Which messages did you want to communicate with the general public, and how much you have relied on social networks?
– When the COVID crisis began in Italy, we communicated a lot towards Italian citizens living in Serbia, to Serbian citizens travelling to Italy and everyone interested in frequent movements between Italy and Serbia. Social media helped us to share information faster, thus enabling us to better assist the public.
We then continued in this direction. Consular and visa services never stopped, but we relied on different modalities of assistance according to higher or lower level of contagions in the country, in the best interest of everyone.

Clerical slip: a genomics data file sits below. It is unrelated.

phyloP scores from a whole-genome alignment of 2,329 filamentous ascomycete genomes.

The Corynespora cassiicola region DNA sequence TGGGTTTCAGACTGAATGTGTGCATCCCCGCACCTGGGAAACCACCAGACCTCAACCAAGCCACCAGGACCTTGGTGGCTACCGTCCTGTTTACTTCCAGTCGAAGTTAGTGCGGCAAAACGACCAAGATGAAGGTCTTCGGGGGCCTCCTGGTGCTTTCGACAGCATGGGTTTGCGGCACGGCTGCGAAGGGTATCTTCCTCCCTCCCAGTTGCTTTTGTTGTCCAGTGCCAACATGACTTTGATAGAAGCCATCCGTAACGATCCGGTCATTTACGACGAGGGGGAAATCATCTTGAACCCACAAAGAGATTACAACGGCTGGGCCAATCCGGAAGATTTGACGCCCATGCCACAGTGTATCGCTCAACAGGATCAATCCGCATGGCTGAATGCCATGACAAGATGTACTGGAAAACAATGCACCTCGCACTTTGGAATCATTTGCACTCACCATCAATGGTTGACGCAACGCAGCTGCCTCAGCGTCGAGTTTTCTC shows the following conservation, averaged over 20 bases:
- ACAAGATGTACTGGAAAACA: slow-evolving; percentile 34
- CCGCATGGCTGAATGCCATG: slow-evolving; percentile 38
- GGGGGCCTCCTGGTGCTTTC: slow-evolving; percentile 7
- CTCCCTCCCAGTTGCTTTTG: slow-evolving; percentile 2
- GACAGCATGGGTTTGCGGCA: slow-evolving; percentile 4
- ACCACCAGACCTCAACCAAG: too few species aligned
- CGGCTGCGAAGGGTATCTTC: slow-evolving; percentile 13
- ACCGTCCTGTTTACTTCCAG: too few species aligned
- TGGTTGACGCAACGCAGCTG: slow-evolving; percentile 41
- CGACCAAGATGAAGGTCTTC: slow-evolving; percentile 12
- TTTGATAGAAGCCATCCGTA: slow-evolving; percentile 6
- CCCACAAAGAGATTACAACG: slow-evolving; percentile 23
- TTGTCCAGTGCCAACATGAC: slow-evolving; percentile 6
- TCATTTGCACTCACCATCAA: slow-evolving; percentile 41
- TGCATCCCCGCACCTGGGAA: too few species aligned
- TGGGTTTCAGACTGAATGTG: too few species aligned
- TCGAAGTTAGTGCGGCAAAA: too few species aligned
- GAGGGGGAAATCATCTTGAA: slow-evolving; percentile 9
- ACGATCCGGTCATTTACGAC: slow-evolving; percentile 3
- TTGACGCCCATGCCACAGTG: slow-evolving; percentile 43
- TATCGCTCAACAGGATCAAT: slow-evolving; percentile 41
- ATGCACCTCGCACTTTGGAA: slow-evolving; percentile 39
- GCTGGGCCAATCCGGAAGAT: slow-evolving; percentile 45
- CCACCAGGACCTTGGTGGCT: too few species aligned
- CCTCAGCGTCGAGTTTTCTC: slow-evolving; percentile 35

We also received messages through the same online modality: the “solidarity concert” of the Novi Sad orchestra for what was happening in Italy, held in April 2020, moved us all. Much of our communication was therefore focused on thanking the Serbian Government and the whole Serbian population for their assistance and donations, as well as when it was reciprocated with help from the Italian side in the next epidemiological wave.
How have your personal relations with Serbia and Belgrade evolved over time? What would be the best things to remember?
– I was personally caught by the human connection between the Serbian and Italian populations, and by how easy it is to meet and get acquainted. However, this is probably what every Italian feels like in Serbia: that we are at home again. Like we use to say, it’s not that Italian and Serbian cultures are very similar to each other, but rather that there is such a history of closeness between them that it became an “osmotic process of friendship”.